As George Carlin, the American stand-up comedian and amateur philosopher once espoused; “by and large, language is a tool for concealing the truth” which, in many respects is a succinct and valid observation. Especially when you consider all the issues I’ve tried to outline in this post. But, to paraphrase that well-known author C.S Lewis; we should always at least try to use language in such a way that makes it ‘quite clear what we mean.’ Always assuming that we want to ensure our sentences couldn’t mean anything else.
Whatever words we utter should be chosen with care for people will hear them and be influenced by them for good or ill.(Buddha)
Language, or the way we choose and use our words, can provide us with a powerful tool but sadly, not always a tool that is used in a good way.
Kindness is the language which the deaf can hear and the blind can see. (Mark Twain)
We can all benefit from examining the way we communicate with each other… but some more than others. And importantly, have the ability to be contrite if the we say things, or the words we have chosen are misunderstood, or cause harm.
Kindness in words creates confidence. Kindness in thinking creates profoundness. Kindness in giving creates love. (Lao Tzu)
Mark Twain observed that in the old adage – ‘Actions Speak Louder Than Words’ – that’s “not nearly as often.” How often do our deeds actually match what we shout about? As Confucius suggested; shouldn’t we all be ashamed if/when our deeds don’t match our words?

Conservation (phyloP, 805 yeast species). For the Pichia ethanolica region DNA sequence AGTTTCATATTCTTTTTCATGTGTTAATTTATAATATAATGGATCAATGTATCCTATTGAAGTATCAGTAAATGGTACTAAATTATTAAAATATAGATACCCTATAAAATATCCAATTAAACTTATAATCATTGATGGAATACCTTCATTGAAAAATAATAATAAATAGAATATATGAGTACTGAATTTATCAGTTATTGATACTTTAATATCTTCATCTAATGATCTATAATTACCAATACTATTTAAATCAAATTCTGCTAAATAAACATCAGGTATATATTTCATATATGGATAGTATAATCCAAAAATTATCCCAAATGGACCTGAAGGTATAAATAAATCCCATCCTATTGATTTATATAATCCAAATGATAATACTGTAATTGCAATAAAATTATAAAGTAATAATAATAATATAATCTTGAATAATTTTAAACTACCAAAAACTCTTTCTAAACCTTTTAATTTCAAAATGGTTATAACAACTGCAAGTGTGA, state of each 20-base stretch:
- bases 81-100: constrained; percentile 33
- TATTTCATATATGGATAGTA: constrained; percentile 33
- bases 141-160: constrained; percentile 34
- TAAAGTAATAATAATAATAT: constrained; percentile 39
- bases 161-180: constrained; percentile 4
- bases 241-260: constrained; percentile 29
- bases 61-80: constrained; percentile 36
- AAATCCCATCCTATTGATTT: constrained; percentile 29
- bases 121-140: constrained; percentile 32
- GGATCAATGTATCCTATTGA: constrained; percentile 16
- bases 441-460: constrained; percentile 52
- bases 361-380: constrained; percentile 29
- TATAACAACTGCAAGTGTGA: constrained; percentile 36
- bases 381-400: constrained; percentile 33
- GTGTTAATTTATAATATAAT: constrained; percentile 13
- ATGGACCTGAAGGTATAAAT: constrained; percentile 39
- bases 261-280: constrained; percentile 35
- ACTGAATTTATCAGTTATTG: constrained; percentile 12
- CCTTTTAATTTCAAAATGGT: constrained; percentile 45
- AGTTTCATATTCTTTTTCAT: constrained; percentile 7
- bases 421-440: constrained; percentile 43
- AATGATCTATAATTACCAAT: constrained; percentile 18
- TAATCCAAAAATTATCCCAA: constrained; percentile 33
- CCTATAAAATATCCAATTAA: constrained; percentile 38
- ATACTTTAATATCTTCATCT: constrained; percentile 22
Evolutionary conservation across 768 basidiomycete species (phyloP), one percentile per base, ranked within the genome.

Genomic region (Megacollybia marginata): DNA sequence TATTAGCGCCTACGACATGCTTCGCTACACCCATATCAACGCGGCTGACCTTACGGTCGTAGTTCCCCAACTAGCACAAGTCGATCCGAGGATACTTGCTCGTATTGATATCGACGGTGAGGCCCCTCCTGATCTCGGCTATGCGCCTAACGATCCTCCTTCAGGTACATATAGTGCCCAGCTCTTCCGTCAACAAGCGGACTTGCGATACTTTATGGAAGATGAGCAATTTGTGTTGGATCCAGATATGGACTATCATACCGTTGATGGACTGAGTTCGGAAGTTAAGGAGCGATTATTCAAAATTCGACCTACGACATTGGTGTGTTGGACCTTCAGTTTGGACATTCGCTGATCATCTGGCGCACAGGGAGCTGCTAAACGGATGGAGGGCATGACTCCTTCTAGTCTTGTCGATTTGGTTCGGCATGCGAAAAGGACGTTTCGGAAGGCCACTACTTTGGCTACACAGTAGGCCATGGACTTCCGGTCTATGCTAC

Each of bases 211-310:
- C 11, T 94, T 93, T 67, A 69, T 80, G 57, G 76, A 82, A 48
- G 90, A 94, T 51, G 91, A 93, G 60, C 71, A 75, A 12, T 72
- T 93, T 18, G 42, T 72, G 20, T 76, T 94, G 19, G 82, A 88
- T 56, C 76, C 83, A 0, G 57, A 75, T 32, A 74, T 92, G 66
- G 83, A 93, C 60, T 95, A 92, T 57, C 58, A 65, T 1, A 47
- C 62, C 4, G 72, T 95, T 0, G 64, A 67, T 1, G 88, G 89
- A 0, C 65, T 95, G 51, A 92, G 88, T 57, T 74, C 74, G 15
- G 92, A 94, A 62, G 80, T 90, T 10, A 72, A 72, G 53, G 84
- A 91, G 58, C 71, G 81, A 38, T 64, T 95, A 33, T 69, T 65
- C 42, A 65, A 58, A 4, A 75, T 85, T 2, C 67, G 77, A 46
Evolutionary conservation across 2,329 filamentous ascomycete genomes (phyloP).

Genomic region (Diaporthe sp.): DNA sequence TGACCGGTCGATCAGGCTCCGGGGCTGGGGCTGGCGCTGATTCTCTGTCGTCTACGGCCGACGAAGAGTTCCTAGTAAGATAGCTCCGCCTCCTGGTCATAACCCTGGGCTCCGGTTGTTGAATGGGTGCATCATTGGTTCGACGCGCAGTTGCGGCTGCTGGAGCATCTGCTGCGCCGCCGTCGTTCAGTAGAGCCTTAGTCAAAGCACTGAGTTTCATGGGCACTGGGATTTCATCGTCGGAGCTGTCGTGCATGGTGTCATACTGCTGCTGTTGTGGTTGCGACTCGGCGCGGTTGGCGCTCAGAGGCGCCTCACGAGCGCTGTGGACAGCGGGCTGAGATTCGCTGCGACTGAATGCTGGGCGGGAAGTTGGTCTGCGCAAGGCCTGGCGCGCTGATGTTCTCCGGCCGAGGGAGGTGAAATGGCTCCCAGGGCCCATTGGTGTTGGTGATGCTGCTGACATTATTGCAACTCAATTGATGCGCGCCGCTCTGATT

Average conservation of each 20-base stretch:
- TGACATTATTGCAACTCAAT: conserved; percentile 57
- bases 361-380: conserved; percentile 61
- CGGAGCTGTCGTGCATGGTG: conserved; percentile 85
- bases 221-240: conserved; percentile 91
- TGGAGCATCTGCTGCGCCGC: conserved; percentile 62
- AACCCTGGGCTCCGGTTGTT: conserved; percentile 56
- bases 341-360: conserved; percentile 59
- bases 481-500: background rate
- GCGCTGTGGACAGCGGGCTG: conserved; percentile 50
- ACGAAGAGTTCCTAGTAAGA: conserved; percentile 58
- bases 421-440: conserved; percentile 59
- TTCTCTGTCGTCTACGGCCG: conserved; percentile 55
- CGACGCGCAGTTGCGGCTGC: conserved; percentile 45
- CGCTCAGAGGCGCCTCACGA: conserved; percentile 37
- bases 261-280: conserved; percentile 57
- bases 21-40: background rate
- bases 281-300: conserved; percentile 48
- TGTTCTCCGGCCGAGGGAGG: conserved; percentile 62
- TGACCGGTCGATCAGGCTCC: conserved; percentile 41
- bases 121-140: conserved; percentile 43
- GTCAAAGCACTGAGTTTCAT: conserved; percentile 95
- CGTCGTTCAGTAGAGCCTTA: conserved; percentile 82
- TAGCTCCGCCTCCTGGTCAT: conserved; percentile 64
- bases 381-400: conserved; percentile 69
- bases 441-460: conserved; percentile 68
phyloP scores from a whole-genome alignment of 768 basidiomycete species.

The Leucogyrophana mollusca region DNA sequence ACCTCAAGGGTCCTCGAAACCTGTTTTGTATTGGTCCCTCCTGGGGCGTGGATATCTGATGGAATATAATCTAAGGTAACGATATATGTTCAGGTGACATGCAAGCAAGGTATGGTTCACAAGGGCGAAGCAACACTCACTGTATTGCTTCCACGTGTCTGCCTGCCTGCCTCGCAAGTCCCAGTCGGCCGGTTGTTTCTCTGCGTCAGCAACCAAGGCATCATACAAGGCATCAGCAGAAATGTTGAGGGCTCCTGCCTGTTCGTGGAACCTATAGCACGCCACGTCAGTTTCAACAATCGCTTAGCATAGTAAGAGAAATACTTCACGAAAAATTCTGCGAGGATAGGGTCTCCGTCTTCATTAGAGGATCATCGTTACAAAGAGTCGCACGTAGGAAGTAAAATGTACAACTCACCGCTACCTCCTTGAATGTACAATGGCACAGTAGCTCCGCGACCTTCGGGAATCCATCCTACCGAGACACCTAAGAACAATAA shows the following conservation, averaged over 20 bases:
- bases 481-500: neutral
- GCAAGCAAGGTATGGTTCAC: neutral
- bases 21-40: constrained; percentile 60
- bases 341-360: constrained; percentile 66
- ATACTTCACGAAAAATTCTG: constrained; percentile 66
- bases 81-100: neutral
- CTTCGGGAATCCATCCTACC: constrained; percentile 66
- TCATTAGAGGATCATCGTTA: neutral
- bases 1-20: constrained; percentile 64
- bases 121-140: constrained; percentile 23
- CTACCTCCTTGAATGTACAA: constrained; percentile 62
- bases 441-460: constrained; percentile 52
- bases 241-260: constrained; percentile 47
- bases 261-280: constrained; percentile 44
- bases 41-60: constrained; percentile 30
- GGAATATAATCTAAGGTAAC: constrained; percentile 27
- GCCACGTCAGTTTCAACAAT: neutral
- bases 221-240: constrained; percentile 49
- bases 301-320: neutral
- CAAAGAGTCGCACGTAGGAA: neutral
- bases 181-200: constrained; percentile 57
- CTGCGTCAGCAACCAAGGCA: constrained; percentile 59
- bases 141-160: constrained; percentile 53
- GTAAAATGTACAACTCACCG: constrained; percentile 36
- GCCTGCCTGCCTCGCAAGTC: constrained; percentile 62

When it comes to the language we use, I’m always reminded of Winston Churchill who succinctly pointed out; having the ability to ‘eat one’s own words’ usually means… we are actually consuming a ‘wholesome diet’ …it’s a life-skill that rarely leaves us suffering from indigestion! And now for some frivolous and humorous observations about communication…
Regardless of the impacts, currently presented by the pandemic, and as with other pressing issues like climate change, (arguably slowed by covid-19), or even the ongoing abject poverty that is still experienced in some quarters; coronavirous is just one of many examples of our world problems.
We are more likely to manage those impacts, and be able to deal with the issues a little more effectively, we can (hopefully) come out the other side – better for having had an opportunity to learn important some lessons. Just so long as we always try to remember… we’re in this together!
We can all benefit from adjusting our personal values and expectations. It’s always helpful to try and develop greater levels of acceptance and gratitude, for whatever little we might have. Now, possibly more than ever before (in most people’s lives) is a good time to revisit your personal values and needs.
I’m grateful for being alive, I’m grateful for (so far) being relatively healthy and I’m thankful for all those people who are doing their very best for the benefit of all, rather than themselves.
I often wonder, what are other people are genuinely grateful for and thankful about? But, at least for now; Stay Home, Stay Well and Stay Safe!